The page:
The Division of Hepatology and Nutrition (DHN) serves as the clinical review division in the Office of New Drugs (OND), Center for Drug Evaluation and Research (CDER) for review of drug products for treatment of liver fibrosis due to NASH. In December 2018, FDA issued a draft guidance outlining recommendations for clinical development of drugs intended for treatment of noncirrhotic NASH with liver fibrosis (Noncirrhotic NASH Guidance).6 The 2018 draft guidance acknowledges that subjects with NASH fibrosis have unique challenges (e.g., underlying hepatic dysfunction) during drug development. Furthermore, evaluation of potential drug-induced liver injury (DILI) in this population is challenging because it is unclear whether patients with underlying liver disease are at increased risk for DILI and it can be difficult to differentiate between progression of liver disease and DILI.7,8

Standardized Data and Technical Specifications

Data standards play a pivotal role in analysis of subject level data during regulatory review of a marketing application. Following standards and terminologies in the FDA Data Standard Catalog and the FDA Study Data Technical Conformance Guide3 will allow regulators to analyze and interpret data in an efficient and consistent manner.9,10 Currently, FDA supports and requires (under section 745A(a) of the FD&C Act) data submission using the Clinical Data Interchange Standards Consortium (CDISC) data exchange and terminology standards for clinical and non-clinical submissions. The required standards for submission to the FDA are located on the FDA Data Standards Catalog.9

There can be great variability in clinical trial design (e.g., safety and efficacy endpoints, adjudication processes) depending on the proposed therapeutic indication for marketing application. Therefore, regulatory guidance related to data submission for individual therapeutic indications can reduce sponsor burden and potential delays in regulatory review by potentially reducing the need for subsequent information requests. FDA guidances are documents that explain the agency’s interpretation of, or policy on, a regulatory issue. Although FDA guidances are not legally binding, they provide recommendations on how stakeholders can reach their regulatory goal. Technical Specifications are issued as FDA guidances, which are intended to address existing practices or minor changes in FDA’s interpretation or policy.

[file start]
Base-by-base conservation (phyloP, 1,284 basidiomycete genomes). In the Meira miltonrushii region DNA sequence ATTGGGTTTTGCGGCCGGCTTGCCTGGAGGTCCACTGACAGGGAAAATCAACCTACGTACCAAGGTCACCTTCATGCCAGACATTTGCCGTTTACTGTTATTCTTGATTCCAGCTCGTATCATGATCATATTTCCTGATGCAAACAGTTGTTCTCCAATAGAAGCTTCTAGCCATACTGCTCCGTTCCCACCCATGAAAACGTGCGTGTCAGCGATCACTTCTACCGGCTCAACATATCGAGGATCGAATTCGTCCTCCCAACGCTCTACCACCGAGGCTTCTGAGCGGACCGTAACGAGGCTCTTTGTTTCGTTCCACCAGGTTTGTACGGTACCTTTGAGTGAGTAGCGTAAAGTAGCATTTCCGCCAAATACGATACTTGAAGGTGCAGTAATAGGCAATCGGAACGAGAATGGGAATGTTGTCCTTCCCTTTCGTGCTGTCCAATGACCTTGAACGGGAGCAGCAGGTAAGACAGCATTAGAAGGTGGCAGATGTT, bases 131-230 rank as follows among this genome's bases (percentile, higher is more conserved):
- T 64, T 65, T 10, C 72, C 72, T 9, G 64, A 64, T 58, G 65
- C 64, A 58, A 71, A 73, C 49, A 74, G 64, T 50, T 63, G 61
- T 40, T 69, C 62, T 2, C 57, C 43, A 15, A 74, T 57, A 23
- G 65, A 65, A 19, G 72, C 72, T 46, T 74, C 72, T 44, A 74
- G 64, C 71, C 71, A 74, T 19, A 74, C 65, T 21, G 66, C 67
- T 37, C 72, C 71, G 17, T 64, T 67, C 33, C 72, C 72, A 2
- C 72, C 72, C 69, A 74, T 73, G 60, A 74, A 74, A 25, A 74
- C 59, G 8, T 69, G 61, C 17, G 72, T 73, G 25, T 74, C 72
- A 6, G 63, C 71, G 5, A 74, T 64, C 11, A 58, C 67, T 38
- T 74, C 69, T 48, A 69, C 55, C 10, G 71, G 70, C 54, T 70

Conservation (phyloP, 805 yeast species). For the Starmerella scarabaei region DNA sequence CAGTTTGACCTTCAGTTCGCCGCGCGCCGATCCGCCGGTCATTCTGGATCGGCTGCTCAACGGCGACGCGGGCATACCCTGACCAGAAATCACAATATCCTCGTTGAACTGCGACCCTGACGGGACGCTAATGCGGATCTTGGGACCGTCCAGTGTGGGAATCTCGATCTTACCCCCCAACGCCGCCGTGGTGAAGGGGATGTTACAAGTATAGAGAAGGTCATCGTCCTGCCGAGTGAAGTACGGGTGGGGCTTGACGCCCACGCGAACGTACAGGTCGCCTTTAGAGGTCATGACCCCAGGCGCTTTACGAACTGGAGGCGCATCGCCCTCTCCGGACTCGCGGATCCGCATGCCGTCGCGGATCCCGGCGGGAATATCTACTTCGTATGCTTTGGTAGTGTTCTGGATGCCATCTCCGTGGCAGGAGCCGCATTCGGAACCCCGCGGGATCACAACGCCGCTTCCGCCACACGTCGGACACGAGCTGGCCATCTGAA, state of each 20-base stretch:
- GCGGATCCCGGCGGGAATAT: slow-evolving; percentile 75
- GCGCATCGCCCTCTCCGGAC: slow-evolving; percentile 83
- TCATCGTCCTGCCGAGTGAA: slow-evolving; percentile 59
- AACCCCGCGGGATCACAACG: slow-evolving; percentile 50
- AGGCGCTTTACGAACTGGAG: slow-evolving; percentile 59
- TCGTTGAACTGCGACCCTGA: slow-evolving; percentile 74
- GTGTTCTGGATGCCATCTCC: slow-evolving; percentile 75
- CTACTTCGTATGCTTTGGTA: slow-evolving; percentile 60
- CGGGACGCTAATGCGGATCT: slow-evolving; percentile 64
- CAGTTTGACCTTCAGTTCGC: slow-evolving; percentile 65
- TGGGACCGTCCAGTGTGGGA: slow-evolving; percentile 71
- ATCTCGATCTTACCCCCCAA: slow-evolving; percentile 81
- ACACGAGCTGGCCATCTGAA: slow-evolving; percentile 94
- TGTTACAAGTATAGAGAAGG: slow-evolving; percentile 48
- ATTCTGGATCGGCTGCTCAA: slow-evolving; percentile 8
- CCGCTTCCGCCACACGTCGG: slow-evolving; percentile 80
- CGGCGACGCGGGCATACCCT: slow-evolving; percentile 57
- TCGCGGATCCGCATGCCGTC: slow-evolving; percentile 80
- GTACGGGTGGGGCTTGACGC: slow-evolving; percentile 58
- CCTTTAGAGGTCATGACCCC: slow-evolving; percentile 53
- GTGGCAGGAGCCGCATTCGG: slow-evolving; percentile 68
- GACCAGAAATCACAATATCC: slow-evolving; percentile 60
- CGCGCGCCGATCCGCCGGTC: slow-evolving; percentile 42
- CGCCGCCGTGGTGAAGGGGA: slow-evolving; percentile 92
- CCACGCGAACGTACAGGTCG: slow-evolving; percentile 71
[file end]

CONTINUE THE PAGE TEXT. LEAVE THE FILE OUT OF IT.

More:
In general, FDA Technical Specifications documents contain data submission guidance to support recommendations already provided in a clinical guidance. These guidances represent the clinical review divisions’ current thinking in their respective therapeutic area. Technical Specifications provide recommendations on how to submit standardized study data using required CDISC standards. They can also highlight opportunities for dialogue between the sponsor and clinical review division. While current CDISC standards allow for significant flexibility, this potentially leads to variability in data submissions. The goal of a technical specification is to create a data structure roadmap for sponsors to ensure that complete clinical trial data is submitted in an organized fashion conducive to a thorough and efficient regulatory review of safety and efficacy.

Data Challenges to Support Efficacy and Safety in NASH Clinical Trials

Designing a data structure for submitting data to support efficacy and safety in clinical trials intended to support marketing application for treatment of patients with noncirrhotic NASH fibrosis is challenging due to therapeutic area specific data considerations related to safety and efficacy endpoints, including the number and variety of biomarkers reported and evaluation of potential DILI in patients with underlying liver disease.